Returning to the Nov. 3 special House election in NY-23, (which I mentioned on Sunday) we find the embattled, moderate to liberal Republican candidate, Dede Scozzafava demonstrating how to lose a race in a district your party has held for more than one hundred years. When a reporter shows up to ask you about your position on some uncomfortable topics, you can respond in a number of ways. You could just spill your guts honestly, attempt some spin, or even reply with a gruff, “No comment.” All of these are tried and true tactics of American politicians. One of the less well known and perhaps inadvisable strategies would be to…. call the police on the reporter.
Tonight, Dede Scozzafava, the Republican candidate for the November 3 special election in the 23rd congressional district, spoke to about 100 Republicans at the Lewis County GOP dinner at the Elks Lodge 1605. After a dinner of turkey, mashed potatoes, and stuffing, Scozzafava fended off criticism that she wasn’t as conservative as third-party candidate Doug Hoffman and urged her supporters to vote for her in order to keep her Democratic opponent Bill Owens from serving as a rubber stamp for Nancy Pelosi and Barack Obama’s agenda in Washington. It was a fairly typical evening–until the speech ended and someone with Scozzafava’s campaign called the police. On me.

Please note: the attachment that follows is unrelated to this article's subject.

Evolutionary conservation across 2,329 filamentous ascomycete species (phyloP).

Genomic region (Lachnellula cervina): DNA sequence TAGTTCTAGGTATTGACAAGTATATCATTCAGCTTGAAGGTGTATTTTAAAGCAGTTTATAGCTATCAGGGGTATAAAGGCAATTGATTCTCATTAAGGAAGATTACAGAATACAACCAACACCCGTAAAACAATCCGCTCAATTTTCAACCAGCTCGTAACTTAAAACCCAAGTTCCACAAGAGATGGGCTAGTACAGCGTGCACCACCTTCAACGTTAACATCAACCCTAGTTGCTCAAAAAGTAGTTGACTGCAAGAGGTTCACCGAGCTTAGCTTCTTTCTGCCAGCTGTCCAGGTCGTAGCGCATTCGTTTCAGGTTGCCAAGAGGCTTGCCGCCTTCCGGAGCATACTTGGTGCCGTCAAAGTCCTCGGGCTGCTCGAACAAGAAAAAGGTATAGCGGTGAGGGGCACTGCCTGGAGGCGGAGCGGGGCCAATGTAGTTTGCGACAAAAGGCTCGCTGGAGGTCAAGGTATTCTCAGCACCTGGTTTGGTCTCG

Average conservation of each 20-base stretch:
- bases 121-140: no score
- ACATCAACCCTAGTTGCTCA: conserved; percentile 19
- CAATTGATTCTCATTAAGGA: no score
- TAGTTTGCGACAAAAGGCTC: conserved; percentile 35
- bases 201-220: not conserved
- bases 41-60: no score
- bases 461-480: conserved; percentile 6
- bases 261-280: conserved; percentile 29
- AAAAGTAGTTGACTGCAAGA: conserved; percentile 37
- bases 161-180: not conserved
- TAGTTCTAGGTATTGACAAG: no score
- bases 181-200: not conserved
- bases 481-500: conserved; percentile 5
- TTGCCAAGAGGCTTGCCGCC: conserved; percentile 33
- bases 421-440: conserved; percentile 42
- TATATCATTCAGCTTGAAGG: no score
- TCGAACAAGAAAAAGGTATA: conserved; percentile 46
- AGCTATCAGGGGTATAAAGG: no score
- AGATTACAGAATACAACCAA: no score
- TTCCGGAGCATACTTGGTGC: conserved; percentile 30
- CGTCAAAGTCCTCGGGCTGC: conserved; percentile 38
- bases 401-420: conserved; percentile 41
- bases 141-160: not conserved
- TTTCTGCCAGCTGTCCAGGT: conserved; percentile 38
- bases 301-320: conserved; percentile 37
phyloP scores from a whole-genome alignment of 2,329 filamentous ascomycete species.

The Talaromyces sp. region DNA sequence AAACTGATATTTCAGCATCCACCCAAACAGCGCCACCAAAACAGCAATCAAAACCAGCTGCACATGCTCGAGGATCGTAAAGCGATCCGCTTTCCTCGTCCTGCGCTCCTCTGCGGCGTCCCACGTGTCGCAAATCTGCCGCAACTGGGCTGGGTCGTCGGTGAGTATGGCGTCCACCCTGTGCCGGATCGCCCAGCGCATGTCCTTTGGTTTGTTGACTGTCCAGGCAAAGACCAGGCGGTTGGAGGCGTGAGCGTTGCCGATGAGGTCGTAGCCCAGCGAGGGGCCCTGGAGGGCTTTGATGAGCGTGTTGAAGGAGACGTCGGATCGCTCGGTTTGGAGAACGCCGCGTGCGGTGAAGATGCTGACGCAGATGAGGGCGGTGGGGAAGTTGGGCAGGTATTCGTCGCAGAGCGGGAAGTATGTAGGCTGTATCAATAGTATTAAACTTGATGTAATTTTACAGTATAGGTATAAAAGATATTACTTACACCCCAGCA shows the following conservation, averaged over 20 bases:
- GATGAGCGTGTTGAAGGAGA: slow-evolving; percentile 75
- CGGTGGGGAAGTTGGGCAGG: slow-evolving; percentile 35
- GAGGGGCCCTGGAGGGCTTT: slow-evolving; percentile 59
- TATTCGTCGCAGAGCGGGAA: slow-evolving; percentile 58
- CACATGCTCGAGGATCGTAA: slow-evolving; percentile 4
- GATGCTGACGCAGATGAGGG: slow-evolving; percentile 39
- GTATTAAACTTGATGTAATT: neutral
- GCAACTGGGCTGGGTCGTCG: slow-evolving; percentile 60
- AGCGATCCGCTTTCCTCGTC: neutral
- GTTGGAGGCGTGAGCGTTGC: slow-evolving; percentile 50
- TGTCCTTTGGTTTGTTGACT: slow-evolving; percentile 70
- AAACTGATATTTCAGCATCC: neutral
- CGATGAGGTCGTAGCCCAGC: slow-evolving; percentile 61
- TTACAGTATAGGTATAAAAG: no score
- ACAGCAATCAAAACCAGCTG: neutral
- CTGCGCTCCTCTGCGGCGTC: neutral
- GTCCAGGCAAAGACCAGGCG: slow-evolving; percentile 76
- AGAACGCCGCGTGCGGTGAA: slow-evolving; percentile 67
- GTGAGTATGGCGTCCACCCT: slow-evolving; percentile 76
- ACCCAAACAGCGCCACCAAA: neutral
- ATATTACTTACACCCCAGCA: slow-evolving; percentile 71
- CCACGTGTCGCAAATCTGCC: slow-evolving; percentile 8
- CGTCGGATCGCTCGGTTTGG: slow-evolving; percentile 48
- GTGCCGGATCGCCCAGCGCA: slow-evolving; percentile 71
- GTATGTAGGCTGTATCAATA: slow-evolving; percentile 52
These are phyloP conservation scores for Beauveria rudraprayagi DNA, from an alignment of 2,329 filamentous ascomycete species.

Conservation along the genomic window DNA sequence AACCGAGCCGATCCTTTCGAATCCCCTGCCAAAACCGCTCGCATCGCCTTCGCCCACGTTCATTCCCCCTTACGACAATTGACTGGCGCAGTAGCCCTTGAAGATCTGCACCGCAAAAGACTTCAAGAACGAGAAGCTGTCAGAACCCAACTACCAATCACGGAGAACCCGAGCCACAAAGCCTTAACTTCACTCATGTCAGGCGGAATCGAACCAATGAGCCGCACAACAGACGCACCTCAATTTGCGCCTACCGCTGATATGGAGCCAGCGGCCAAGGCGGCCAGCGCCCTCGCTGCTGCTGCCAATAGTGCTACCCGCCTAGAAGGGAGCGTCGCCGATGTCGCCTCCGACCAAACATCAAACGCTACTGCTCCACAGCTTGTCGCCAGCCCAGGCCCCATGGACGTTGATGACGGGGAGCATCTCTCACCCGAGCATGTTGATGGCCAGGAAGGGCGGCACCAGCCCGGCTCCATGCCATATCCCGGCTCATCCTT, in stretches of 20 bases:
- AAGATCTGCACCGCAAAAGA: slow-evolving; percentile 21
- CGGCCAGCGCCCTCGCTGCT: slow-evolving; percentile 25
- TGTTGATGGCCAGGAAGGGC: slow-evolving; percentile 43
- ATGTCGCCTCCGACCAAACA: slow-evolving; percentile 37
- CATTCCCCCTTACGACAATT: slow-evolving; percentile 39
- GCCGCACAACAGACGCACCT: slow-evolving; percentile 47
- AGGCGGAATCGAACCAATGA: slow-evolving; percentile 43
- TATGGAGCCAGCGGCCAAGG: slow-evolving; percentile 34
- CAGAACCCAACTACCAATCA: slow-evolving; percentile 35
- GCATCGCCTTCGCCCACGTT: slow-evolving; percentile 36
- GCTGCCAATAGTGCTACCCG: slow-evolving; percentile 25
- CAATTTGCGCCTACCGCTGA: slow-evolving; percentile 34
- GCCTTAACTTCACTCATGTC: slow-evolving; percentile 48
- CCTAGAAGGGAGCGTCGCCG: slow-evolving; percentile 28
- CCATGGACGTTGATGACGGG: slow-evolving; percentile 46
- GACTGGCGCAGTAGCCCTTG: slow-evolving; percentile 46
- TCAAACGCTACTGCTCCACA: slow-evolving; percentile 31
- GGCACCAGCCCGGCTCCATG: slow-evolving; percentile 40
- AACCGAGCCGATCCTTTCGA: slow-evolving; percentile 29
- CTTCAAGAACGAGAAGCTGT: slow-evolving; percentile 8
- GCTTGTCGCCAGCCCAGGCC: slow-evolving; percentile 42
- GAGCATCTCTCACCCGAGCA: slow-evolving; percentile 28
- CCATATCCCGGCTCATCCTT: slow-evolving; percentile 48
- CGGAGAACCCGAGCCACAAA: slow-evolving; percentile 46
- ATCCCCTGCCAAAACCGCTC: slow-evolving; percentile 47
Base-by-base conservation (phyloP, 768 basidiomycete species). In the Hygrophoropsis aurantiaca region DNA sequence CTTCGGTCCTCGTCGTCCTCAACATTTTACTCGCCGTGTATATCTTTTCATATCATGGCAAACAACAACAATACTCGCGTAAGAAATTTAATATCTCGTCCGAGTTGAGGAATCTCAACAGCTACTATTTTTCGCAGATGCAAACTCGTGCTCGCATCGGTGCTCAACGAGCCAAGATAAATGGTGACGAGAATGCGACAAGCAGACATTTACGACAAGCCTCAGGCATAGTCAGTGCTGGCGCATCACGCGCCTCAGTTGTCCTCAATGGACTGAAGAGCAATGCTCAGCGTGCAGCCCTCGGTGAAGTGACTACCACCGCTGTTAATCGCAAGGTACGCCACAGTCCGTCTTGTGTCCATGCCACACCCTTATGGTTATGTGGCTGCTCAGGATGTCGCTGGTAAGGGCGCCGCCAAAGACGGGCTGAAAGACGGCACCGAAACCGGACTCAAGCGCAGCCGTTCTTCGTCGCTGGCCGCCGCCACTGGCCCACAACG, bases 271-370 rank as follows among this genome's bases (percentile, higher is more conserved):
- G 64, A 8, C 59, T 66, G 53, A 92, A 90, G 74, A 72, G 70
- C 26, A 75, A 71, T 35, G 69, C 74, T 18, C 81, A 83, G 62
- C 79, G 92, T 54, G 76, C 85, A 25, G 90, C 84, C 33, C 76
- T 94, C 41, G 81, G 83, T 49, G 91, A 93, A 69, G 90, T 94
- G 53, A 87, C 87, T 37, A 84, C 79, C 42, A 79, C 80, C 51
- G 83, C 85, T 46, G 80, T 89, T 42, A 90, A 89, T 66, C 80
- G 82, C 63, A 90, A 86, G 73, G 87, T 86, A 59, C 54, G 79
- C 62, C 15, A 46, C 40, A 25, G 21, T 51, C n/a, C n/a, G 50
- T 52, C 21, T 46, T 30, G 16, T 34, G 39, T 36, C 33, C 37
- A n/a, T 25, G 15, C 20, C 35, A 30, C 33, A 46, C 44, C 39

This comes to us from Weekly Standard reporter John McCormack. And what were the “uncomfortable” questions of his which prompted Dede’s team to call in the long arm of the law?
I asked Assemblywoman Scozzafava if she supports card check. “Yes, yes I do,” she replied.
I nonetheless asked Scozzafava if her signing of the Americans for Tax Reform pledge not to vote to raise taxes means she would oppose any health care bill that raises taxes. “What kind of taxes?” she replied.
Assemblywoman, do you believe that the health-care bill should exclude coverage for abortion?” She didn’t reply. I asked her twice more. Silence.
That’s the kind of “grilling” that results in a call to the police? And this woman plans on moving in to the hot-house environment on the Hill? Congratulations, Democrats. I think you’re in line to grab yet another seat in the House. Yeesh. I still maintain that the local party officials have the right to select and push their own chosen candidate for the primaries, but it’s hard to imagine how they settled on this one.